Metwrench From United States of America, joined Aug 2001, 750 posts, RR: 2
Reply 2, posted (12 years 11 months 3 weeks 3 days 18 hours ago) and read 798 times:
I don't have all the manuals I originaly thought I did, will go out to the archives next weekend and search again.
It's been 18 years since I last worked on this airframe, but as memory serves me.....
The elevators are free floating, no direct input from the yoke. The tabs are the only direct link to the yoke, ie. servo tabs. It is common to see the elevators split when parked tail into the wind or taxiing down wind. airspeed will fair the elevators and back pressure on the yoke will actually move the tabs down forcing the elevators up. Auto-pilot servo's also actuate the tabs.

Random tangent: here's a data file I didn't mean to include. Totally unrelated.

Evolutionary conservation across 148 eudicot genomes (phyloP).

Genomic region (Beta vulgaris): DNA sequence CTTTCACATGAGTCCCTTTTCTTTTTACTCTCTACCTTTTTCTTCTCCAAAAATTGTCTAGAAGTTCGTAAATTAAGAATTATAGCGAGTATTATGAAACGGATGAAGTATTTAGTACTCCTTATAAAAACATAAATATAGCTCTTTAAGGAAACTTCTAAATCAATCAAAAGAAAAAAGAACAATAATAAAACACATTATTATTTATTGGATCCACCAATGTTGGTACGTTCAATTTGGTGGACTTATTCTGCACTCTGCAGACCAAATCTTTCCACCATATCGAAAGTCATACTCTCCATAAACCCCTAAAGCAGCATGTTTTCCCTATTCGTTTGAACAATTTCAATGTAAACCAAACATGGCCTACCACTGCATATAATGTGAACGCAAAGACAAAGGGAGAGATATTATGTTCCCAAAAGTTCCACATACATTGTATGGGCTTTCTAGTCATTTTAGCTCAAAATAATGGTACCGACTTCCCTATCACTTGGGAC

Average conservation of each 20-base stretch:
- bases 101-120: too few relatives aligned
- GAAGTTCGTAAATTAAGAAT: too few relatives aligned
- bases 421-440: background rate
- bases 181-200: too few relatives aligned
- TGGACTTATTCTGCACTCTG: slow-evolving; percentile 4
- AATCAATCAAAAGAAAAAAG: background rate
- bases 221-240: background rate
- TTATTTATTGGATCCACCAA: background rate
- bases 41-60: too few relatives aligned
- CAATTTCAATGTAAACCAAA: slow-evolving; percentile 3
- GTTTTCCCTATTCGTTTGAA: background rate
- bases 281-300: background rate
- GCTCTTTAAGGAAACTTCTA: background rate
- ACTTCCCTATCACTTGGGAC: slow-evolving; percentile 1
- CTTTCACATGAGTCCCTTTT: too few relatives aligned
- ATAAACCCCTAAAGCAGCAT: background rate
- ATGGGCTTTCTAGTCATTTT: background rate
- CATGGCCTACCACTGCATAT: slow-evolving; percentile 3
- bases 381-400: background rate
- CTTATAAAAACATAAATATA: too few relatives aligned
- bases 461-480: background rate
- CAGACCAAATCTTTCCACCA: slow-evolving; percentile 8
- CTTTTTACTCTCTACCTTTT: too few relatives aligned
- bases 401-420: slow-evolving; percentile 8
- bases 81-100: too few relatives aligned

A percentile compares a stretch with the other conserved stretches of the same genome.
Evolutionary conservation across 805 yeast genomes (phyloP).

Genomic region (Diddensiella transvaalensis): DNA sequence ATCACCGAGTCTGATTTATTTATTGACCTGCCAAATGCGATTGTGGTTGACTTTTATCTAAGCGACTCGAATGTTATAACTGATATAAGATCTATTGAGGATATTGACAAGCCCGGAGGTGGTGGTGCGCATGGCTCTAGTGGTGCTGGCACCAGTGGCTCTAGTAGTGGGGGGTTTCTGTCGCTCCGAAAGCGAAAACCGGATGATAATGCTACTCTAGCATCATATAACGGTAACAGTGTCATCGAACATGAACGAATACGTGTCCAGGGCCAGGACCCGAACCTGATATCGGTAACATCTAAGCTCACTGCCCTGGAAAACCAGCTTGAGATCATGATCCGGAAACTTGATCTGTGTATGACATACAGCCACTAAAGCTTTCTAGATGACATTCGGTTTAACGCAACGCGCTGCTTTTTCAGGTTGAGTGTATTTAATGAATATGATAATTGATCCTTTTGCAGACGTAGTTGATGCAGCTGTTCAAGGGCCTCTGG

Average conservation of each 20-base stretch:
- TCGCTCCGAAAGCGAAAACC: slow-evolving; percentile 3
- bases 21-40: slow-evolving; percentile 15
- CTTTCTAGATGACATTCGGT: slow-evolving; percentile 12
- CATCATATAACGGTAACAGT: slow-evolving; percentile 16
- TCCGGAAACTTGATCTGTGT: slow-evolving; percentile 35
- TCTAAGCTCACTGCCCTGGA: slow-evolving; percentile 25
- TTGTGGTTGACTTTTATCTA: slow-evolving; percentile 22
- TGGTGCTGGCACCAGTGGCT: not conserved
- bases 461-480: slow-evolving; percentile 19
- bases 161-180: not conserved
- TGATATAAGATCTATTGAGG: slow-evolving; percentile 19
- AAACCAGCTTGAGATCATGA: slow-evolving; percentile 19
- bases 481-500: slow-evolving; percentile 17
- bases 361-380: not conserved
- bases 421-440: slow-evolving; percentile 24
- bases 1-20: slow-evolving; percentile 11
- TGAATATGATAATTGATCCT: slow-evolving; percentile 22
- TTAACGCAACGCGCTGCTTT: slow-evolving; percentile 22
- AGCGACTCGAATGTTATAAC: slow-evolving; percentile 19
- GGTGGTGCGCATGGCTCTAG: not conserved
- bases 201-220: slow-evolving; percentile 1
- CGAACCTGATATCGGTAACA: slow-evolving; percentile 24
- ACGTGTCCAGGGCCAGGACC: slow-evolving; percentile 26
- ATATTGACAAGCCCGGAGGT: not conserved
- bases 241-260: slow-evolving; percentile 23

Musang From United Kingdom, joined Apr 2001, 872 posts, RR: 7
Reply 3, posted (12 years 11 months 3 weeks 3 days 10 hours ago) and read 794 times:
To add to Metwrench's explanation, the inboard tabs are the servo tabs, each side is connected to the same side control column, the columns being connected under the cockpit floor by spring-loaded disconnect system, in case of pitch system jam on one side.
60 lbs force will break out the disconnect, then you discover which side was jammed and which pilot still has pitch control.
Each servo tab circuit has a "blow back spring" to limit the tab's authority according to airspeed.
Trim tabs are the outboard sections, and are controlled conventionally by cables, rods and screw jacks. Inputs are the thumb operated trim switches, manual trim wheels, and the autopilot.